The European Parliament adopted a non-binding report on remote sensing applications developed within the CAP with 594 votes in favour, 23 against and 54 abstentions.
The EU’s agricultural policy takes account of the social structure of agricultural and the natural disparities between the various agricultural regions of the EU. Hence there is a need for information on land condition and crop use. Remote sensing applications help provide some of this information. Between 2003 and 2007 a pilot project on remote-sensing techniques was initiated.
In July last year the European Commission proposed to extend the draft pilot project on remote sensing which was launched in 2003 until 2013. The Commission says that the techniques used have proven their efficiency in the domain of the management of CAP notably in terms of predicting yields and the follow-up of ground and earth conditions.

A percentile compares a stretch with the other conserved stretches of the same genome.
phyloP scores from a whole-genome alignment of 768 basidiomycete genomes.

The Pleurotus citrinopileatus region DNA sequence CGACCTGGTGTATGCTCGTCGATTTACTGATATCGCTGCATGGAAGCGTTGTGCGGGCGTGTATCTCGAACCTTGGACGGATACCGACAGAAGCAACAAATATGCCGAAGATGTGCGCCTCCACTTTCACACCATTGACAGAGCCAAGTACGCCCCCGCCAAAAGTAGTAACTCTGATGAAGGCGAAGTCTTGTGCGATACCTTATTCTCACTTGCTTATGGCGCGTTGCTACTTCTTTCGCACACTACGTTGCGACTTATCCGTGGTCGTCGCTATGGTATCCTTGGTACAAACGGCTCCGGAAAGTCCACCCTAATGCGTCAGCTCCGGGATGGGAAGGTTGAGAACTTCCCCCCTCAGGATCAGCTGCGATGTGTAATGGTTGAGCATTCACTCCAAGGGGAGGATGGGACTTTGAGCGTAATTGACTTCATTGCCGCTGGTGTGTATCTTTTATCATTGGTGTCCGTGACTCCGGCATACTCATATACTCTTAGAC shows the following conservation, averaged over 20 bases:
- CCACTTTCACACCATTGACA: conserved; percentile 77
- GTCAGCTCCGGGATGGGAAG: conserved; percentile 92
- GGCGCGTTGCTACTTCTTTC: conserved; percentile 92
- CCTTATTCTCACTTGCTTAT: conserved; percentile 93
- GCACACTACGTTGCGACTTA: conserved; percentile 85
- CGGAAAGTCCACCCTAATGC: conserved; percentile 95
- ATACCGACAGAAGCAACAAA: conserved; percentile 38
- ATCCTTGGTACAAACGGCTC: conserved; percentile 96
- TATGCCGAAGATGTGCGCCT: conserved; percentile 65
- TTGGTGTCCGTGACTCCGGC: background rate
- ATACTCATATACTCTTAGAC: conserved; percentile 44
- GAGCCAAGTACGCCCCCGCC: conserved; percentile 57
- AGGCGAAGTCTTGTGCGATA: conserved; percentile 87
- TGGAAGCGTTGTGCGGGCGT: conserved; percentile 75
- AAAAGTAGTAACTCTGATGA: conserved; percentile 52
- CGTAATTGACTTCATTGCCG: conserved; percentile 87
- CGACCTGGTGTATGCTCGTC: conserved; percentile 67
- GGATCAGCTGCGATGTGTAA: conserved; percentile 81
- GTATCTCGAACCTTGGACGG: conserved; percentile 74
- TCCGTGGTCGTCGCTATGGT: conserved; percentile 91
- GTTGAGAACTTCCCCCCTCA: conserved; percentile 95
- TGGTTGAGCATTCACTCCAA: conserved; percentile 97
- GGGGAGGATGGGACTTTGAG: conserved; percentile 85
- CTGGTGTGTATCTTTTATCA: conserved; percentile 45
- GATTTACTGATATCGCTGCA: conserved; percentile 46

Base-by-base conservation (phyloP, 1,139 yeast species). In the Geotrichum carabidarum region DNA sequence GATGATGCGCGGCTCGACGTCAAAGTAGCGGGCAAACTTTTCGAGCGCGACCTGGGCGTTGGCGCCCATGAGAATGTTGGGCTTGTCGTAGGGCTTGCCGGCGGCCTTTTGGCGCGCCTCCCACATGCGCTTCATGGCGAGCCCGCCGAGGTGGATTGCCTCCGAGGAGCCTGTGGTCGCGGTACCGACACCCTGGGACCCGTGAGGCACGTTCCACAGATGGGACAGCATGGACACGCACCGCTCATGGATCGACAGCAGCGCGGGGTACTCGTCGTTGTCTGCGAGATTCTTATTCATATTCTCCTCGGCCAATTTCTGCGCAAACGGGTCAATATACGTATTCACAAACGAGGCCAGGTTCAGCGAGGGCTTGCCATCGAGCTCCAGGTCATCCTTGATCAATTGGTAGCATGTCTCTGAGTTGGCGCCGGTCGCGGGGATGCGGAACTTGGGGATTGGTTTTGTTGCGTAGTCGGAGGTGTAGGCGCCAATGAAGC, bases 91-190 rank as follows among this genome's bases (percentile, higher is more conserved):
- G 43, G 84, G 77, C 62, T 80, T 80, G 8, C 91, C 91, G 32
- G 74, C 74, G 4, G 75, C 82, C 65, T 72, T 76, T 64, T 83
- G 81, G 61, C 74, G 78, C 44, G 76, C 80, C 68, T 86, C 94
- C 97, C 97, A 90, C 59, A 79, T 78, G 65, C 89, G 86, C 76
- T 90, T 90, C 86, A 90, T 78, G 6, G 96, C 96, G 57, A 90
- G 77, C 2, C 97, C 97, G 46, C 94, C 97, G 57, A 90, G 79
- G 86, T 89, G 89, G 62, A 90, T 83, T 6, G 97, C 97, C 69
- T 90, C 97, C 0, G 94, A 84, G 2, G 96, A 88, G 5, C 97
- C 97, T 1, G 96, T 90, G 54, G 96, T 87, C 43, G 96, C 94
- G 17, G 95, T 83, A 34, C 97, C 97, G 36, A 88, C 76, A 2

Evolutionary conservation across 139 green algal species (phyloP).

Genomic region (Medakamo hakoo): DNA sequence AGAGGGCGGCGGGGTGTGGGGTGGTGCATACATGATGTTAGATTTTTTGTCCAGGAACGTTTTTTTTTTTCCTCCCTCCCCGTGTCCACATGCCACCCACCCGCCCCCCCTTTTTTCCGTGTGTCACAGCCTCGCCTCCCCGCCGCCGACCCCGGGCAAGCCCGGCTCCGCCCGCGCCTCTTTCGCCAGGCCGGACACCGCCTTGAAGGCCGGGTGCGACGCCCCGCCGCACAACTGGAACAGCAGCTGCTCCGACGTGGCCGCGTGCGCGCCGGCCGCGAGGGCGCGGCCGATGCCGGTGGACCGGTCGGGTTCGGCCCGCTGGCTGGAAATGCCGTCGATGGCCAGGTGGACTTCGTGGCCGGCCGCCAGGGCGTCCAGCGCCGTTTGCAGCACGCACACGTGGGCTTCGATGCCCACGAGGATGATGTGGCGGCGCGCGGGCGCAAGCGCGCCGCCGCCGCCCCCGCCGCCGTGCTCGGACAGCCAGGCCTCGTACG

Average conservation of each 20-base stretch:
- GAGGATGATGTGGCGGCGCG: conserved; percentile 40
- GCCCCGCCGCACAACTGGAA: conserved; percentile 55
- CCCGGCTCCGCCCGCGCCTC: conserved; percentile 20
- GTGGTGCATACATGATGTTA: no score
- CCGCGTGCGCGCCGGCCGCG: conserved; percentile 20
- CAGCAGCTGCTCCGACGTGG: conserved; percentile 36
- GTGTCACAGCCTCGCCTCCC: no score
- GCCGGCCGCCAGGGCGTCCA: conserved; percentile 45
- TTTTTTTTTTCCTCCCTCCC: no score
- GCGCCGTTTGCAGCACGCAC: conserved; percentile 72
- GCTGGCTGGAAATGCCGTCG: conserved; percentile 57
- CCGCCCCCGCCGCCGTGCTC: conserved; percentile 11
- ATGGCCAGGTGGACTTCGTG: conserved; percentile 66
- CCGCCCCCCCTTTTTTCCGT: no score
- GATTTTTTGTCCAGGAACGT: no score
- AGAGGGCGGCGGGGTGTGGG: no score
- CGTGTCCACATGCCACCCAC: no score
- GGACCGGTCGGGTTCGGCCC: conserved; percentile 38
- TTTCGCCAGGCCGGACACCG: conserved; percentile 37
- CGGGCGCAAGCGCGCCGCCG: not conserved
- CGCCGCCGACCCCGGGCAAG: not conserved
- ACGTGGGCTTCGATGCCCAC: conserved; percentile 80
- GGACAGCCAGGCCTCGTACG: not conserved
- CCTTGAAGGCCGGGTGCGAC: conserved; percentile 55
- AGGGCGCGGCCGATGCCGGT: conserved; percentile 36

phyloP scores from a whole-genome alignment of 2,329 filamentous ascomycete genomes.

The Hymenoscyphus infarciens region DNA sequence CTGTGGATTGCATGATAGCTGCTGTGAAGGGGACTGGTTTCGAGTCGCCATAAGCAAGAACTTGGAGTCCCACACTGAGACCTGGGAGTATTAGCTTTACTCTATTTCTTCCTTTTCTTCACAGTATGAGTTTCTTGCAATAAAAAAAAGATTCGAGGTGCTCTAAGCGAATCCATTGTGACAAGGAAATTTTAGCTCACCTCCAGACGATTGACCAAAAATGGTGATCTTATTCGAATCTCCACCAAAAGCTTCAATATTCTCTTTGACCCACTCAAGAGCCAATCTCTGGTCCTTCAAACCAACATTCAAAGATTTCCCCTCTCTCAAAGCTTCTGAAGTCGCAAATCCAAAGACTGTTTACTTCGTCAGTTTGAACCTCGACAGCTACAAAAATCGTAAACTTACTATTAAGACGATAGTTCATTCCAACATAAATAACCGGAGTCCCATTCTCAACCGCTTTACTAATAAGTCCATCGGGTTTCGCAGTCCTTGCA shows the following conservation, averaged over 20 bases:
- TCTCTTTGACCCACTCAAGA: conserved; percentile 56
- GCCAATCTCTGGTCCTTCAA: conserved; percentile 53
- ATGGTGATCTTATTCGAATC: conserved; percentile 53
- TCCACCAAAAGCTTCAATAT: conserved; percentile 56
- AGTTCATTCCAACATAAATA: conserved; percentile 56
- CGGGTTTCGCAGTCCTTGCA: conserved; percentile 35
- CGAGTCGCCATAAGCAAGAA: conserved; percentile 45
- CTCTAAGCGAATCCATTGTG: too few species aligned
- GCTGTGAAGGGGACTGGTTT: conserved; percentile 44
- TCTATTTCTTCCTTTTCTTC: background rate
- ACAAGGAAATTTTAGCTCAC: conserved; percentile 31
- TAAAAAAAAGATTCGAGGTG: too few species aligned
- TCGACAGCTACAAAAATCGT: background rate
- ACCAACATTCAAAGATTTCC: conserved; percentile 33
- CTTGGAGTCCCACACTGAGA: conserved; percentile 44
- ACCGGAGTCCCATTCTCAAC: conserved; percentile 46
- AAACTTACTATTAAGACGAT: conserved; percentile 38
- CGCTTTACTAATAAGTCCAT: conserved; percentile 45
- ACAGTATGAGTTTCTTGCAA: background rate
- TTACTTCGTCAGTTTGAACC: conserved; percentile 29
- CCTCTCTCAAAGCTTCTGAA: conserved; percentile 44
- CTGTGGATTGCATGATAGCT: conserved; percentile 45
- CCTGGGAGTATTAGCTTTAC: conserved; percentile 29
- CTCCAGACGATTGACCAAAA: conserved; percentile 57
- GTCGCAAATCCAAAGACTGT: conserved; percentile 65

The remote-sensing applications constitute a tool for the Commission to: (a) help manage agricultural markets; (b) allow for agro-economic monitoring such as crop condition in order to estimate yields; (c) promote access to information regarding agricultural land and crop yield estimations; and (d) ensure technological follow-up of the agro-meteorological system.
Clarifying the objectives of the regulation Parliament says that Joint Research Centre Agriculture Unit website should making all relevant research data freely available to the public. The Commission should create an inventory of all spatial data, remote-sensing and agro-meteorological projects and consolidation of existing spatial data infrastructure and websites.
The regulation should be adopted at the next Agriculture Council held under the Slovenian Presidency